A Classroom of Travellers or a Class Full of Tourists?

14 10 2010

One thing I’ve learned in my short career as a teacher so far is that the classroom is not a salad bar. You cannot pick and choose what ends up on your plate.

The makeup of your class will have already been decided and your role will be to work with what you’ve been given. I’ve also learned that in each setting that I’ve taught, that there are two distinct types of learners: the traveller and the tourist.

The difference between the traveller and the tourist is that the first is active and the second just observes. The traveller seeks out people and adventure, the tourist goes sightseeing. One will be eager to climb the mountain, the other will be quite content to watch. One will jump in with both feet and the other will be concerned about getting mud on their shoes. The traveller is hands-on. The tourist has his hands in his pockets.

In my long practicum in a Gr. 5/6 split in an inner-city setting last year, I had the opportunity to teach a unit on the Human Body – specifically the circulatory system. There were media clips and worksheets available to for me to use, but I wanted to do something memorable to enhance student understanding. I went down to the local butcher and after explaining my intentions, some eyebrows raised and I ordered a cow heart. Since it was for “educational purposes”, it was free! I came back to the butcher the next day and was surprised to see how big a cow heart is (it was massive and “harvested” that morning!). When I unveiled my object lesson in Science class, some were grossed out (the tourists) and others were fascinated (the travellers). A handful of tourists were not into this at all. Several of my young travellers poked around at it and one student even stuck his hand in the upper aorta and followed the channel down until he was elbow deep in the heart of the matter (lousy humour . . . sorry). I asked him questions along the way and after hearing his responses, it was clear to me that this was so much better than filling in blanks on a worksheet. I’m convinced that this was a memorable learning experience that he will remember for months, even years.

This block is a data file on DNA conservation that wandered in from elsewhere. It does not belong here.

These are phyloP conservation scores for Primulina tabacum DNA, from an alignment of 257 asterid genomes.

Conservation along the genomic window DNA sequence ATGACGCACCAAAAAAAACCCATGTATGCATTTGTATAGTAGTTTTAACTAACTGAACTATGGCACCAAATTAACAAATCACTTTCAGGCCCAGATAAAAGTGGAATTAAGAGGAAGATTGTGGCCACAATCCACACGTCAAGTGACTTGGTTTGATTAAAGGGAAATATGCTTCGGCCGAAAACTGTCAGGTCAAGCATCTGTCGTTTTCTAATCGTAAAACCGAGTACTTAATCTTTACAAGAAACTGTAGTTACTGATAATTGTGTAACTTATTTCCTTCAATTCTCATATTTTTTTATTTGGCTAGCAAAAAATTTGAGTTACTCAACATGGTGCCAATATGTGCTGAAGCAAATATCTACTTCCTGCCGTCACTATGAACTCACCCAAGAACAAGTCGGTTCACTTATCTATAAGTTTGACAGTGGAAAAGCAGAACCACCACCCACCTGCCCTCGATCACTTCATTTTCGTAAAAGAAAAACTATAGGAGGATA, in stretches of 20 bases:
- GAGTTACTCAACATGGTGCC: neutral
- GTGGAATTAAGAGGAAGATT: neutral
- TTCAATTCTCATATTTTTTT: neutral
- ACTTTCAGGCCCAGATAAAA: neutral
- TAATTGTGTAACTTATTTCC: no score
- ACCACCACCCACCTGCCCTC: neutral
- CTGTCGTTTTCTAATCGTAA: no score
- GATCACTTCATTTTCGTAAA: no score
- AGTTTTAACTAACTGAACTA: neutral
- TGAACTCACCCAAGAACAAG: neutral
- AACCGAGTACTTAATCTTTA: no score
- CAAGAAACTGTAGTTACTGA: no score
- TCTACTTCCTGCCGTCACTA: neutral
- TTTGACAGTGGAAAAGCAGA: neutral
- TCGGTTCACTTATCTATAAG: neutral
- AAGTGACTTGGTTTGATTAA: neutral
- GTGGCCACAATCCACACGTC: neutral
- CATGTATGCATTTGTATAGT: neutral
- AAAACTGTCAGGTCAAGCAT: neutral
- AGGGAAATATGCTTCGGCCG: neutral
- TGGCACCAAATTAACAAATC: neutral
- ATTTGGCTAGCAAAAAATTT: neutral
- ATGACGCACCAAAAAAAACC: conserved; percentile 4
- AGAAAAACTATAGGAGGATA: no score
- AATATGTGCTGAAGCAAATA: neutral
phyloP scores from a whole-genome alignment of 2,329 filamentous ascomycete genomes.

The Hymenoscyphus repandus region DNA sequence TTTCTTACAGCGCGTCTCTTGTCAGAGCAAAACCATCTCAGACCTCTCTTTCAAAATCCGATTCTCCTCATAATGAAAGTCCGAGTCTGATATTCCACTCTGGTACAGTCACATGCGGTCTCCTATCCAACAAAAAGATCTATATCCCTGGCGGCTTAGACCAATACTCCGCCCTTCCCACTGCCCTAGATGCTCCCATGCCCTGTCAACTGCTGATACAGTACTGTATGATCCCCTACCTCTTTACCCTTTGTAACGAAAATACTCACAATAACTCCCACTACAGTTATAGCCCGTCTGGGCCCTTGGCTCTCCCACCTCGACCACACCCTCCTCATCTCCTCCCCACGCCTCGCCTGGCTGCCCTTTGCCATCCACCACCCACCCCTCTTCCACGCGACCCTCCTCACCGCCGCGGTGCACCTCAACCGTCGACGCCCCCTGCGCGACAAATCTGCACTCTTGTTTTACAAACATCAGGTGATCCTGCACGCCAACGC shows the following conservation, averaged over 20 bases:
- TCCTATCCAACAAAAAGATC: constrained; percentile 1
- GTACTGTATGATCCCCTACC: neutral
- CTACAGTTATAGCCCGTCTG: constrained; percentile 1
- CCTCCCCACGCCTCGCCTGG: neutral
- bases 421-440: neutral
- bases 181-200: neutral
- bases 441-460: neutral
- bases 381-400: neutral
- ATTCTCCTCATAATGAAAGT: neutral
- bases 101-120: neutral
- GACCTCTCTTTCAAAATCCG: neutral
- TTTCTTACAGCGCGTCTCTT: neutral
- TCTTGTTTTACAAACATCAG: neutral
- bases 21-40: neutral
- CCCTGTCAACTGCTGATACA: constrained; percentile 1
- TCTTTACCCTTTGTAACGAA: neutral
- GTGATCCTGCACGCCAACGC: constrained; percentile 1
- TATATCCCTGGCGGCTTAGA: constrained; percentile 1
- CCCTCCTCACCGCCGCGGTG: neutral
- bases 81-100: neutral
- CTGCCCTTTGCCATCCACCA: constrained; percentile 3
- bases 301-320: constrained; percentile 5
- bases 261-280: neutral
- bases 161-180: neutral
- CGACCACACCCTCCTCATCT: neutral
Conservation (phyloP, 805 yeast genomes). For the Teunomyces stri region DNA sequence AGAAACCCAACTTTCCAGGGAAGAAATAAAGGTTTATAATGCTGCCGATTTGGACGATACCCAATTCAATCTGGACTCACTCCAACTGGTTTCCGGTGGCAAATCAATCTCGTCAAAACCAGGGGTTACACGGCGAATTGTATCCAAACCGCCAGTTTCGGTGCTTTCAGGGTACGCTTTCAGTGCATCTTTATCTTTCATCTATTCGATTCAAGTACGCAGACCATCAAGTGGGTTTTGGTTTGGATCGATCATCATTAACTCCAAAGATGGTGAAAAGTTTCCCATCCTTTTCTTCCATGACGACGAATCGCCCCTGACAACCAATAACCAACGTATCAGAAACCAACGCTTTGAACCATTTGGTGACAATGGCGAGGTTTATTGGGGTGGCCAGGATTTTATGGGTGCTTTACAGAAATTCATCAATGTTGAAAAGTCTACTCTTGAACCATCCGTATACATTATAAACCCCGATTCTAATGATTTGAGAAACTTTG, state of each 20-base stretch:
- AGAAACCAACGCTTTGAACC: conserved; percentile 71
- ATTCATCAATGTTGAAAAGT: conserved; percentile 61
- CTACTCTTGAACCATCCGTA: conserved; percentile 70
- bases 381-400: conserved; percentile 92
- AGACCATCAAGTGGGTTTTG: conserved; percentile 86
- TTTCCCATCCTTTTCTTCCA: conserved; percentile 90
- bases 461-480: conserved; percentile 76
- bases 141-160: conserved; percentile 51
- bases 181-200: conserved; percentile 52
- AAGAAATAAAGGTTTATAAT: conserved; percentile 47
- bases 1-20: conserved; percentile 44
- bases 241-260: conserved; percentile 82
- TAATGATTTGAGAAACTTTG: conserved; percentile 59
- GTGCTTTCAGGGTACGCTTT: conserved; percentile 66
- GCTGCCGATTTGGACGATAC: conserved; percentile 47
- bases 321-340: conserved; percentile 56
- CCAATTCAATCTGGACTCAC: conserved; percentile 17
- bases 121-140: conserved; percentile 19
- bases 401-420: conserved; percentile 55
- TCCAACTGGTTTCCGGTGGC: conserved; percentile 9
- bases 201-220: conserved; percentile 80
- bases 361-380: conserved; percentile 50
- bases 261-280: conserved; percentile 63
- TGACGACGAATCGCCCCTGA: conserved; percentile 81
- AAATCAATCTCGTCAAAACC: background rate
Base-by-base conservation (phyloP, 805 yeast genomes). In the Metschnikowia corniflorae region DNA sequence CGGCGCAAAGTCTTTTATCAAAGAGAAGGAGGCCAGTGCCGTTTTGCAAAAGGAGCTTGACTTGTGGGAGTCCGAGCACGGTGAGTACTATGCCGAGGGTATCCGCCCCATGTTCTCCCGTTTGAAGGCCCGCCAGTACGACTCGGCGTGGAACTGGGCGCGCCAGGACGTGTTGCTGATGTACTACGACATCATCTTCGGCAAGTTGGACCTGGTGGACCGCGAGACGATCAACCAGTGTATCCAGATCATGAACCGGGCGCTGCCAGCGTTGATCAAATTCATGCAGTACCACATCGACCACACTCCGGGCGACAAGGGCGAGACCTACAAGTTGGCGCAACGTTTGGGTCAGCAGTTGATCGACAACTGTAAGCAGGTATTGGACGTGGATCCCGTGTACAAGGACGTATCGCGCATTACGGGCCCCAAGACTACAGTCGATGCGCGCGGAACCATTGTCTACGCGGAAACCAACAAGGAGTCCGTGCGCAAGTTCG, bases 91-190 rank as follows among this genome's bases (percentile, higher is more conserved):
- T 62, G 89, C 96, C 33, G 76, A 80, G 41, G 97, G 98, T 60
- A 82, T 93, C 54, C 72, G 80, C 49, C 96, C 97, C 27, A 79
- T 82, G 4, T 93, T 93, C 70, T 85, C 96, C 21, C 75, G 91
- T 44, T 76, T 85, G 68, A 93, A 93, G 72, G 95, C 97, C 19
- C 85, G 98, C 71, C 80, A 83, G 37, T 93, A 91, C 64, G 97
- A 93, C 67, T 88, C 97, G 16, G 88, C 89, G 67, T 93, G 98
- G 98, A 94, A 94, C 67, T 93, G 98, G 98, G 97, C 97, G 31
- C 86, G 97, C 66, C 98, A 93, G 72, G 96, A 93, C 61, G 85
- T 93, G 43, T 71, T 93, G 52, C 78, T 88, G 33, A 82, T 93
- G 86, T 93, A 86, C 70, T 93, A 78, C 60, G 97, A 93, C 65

Every pupil was given the opportunity to touch a real heart. Some students were quite content to sit on the sidelines, while the majority were much more adventuresome. In this sense, our classroom was made up of both tourists and travellers. Teachers have little control over the makeup of the student population and so, I suppose the real question I find myself asking these days is, “Brad – What kind of teacher will you strive to be?

A tour guide will talk and walk and hope that the group will listen. A tour leader, on the other hand, will jump into the raft with the white water seekers and use his experience to give others their own experiences.

Some of the greatest moments for teachers happens when they get to see what understanding looks like in the eyes of their students.

For me, that’s a pretty contagious feeling.

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